It’s the time of the year, the “Sakura Kaika Zensen (さくら開花前線)” or the “Cherry blossom blooming front” has officially presented since last week. It has now become official to the Japanese people to get ready for the season to “hanami (花見),” also known as, to drink and party under the cherry blossoms.
This is not just an excuse to get drunk at a public place, but the traditional practice to celebrate the coming of spring has become important part of the Japanese custom. Why is “Sakura (桜)” so important for the Japanese people? And why do we love it so much?
1. Start of “Hanami”
“Hanami (花見)” or also called as “Ohanami (お花見),” is one of the Japanese customs, to celebrate the coming of spring, with the blooming of the “someiyoshino” cherry blossom, which is the most common type of “sakura” there is in Japan. The blooming of the “sakura” is very unique, that the blossom blooms at once and falls within only two weeks. The fragile-ness of the short-lived blossoms inspire many of the Japanese people, to admire “sakura” as one of the beauty of life.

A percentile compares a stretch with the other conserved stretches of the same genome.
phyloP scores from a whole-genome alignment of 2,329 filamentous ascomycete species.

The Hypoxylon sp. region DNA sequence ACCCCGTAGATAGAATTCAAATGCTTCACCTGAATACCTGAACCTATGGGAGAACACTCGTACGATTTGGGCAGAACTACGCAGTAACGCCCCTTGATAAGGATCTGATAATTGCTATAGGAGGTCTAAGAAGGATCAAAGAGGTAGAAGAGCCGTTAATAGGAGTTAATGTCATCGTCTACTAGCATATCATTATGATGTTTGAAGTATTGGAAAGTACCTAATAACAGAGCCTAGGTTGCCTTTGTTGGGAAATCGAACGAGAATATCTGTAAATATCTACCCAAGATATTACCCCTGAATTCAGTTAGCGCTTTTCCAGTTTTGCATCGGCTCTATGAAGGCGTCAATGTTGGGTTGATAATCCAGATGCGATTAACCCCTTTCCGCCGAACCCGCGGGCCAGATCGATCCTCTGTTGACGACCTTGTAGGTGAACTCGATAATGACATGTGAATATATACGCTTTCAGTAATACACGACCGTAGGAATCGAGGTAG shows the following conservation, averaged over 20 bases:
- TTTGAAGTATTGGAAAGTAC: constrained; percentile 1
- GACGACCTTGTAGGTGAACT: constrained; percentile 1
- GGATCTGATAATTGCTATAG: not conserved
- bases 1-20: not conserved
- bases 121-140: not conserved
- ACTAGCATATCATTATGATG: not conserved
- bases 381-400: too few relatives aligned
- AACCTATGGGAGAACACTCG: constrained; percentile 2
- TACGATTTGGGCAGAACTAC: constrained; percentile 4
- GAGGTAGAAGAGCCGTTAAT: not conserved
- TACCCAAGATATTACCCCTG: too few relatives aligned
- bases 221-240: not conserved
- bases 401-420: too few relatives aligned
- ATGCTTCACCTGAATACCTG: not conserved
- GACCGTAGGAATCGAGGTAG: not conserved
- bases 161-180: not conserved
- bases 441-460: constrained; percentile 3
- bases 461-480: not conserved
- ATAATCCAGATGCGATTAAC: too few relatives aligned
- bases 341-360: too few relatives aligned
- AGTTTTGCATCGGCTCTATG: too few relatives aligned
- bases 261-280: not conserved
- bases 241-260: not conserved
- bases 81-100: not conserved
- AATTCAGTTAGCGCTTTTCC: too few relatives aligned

It has said to be that the custom has started around the Nara period, which was one of the leisure activities done by the aristocrats. But the custom of the “hanami” has spread amongst the common people during the Edo period, where the cherry blossoms were planted at Kan-eiji Buddhist Temple near the Ueno Onshi Park. Since the Buddhist Temple was strict of not allowing festive gatherings within that area, the 8th Tokugawa shogunate, Yoshimune, have allowed to plant cherry blossoms in Asakusa area and Asukayama area for the common people to enjoy the festive gatherings of “hanami” as well. As “hanami” have become a custom to the common people in Edo, there were many artists and rakugo-ka (traditional storyteller) inspired with their creation of original stories and art.
In the Meiji Period, Japan was going through the process of modernity, and many of the “sakura” trees were destroyed as well. But many of the specialized gardeners at that time were active in protecting the breed of the “sakura” and moved the trees to plant near the Arakawa area. This protection of “sakura” has spread all of Japan, which contributed to the current “sakura” blossom as well. In 1912, Japan has sent the “sakura” trees to the United States as a symbol for friendship, which is now planted at Potomac River in Washington D.C.
The “hanami” custom and “sakura” breed is now kept in Japan for many centuries, and Japanese people celebrates as the weather warms up and the “sakura” bloom, and still also enjoys this custom of festive gatherings under the “sakura” trees. There are many gatherings amongst friends, colleagues and families to enjoy the wonders of the pink blossoms.
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